Scientists have identified the brain’s ‘storytelling station’ in a discovery that could lead to early treatment of dementia.
It is located in the hippocampus – a region that controls memory where neurons link different distant events into a single narrative.
First author Brendan Kohn-Sheahy, a PhD student at the University of California at Davis, said: “Things that happen in real life don’t always add up directly.
“But we can remember the details of each event better if they form a coherent narrative.”
Volunteers underwent MRI (magnetic resonance imaging) as they learned and remembered a series of short stories.
They portrayed main and side characters and an event – and were created specifically for study.
The stories were constructed so some were connected, two-parters and others were not.
The participants were placed in the scanner as recordings – and the next day when they were asked to remember them.
The patterns of activity in the hippocampus were similar for learning pieces of a coherent story that were not connected.
The results, published in the journal Current Biology, showed that coherent memories are being woven together.
Mr Kohn-Shehey said: “When you get to the second event, you jump back to the first event and embed part of it in the new memory.”
When recalling stories that produced a coherent narrative, the hippocampus initiated more information about the second event than when recalling non-connected stories.
Mr Kohn-Shehey said: “The second phenomenon is where the hippocampus is forming a connected memory.”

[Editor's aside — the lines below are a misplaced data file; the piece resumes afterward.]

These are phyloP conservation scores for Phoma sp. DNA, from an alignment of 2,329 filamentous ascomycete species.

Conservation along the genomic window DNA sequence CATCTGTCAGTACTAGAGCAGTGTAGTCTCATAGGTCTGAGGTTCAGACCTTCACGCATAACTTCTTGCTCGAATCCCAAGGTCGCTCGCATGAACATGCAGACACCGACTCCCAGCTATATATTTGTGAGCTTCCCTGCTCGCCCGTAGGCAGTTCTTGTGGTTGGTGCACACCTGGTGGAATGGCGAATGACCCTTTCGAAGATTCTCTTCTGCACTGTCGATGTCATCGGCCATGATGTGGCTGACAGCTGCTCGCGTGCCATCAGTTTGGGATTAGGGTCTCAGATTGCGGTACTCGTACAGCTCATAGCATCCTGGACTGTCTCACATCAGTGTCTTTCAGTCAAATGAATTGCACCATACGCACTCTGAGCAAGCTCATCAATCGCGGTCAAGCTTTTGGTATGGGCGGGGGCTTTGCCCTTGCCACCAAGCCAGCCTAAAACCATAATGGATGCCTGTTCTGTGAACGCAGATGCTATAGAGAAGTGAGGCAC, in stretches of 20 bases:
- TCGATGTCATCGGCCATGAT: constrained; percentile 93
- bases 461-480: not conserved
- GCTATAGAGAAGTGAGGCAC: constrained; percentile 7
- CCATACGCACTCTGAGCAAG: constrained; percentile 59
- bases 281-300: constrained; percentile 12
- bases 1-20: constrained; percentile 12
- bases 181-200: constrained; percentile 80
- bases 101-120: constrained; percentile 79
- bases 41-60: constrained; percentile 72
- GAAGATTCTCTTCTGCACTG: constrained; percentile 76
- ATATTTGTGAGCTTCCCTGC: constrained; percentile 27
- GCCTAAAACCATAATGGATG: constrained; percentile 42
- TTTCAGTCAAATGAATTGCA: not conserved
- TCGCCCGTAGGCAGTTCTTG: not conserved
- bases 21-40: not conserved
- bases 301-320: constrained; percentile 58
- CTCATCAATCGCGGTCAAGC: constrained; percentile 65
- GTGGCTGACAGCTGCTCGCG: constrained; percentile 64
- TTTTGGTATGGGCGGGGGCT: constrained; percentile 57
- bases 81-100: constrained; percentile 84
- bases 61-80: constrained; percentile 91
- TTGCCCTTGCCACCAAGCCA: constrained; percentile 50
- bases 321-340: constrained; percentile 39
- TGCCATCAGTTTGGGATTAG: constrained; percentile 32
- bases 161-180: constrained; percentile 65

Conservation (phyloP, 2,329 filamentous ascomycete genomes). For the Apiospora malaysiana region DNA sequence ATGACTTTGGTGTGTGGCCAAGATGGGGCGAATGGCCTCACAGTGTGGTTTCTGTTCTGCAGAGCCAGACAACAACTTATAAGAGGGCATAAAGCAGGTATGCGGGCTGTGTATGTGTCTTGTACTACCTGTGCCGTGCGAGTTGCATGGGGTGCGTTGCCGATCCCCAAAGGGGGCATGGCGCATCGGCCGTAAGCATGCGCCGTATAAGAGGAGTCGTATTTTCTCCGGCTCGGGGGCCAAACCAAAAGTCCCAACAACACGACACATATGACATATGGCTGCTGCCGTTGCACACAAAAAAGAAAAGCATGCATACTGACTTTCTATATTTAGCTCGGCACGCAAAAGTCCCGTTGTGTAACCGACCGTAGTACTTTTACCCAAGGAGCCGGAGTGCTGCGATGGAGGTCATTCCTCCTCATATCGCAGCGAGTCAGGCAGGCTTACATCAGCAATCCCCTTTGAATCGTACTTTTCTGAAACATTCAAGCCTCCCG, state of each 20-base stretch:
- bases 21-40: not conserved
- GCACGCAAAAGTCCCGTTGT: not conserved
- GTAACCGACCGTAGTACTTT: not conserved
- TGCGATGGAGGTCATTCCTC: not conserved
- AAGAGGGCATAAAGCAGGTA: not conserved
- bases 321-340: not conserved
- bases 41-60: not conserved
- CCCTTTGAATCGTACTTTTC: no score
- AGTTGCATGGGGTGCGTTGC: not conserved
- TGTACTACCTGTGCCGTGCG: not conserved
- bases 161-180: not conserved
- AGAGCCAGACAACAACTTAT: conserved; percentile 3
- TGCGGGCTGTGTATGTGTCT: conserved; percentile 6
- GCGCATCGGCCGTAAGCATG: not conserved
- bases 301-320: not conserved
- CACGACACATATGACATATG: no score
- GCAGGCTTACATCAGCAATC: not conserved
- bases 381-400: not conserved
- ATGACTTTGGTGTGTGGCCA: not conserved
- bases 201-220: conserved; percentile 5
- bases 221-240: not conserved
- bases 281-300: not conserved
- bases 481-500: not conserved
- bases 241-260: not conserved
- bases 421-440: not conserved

Further tests found that the ability to recall the hippocampal activity of the second event was associated with the details the volunteers could remember.
Other parts of the brain are also involved in the process of memory.
But the hippocampus brings the pieces together over time and builds them into connected narrative memories.
Mr Kohn-Shehey said this could lead to better diagnostic tests for early stages of aging or memory decline in Alzheimer’s.
Potential dementia drugs have a high failure rate because they are prescribed to trial participants once the disease has taken hold.
The findings also open the door for more efficient assessment of damage to memory from brain injuries.
Part of a new era in working memory research. Neuroscientists study the basic processes of memory that involve disconnected pieces of information.
Psychologists have a tradition of observing how memory works to capture and associate events in the ‘real world’. The camps have started merging.
Mr Kohn-Shehey said: “We are using brain imaging to obtain realistic memory processes.”
Research on memory processes may eventually lead to better diagnostic tests for early stages of memory decline in aging or dementia, or for assessing damage to memory from brain injuries.
Mr Cohn-Shehey said: “People love stories. We find it easier to remember events when they are part of a wider narrative.
“But in real life, the chapters of a story do not follow smoothly from one to the next. Other things happen in between.
“The hippocampus is the brain’s storyteller – linking separate, distant events into a single narrative.”
Credit: www.independent.co.uk /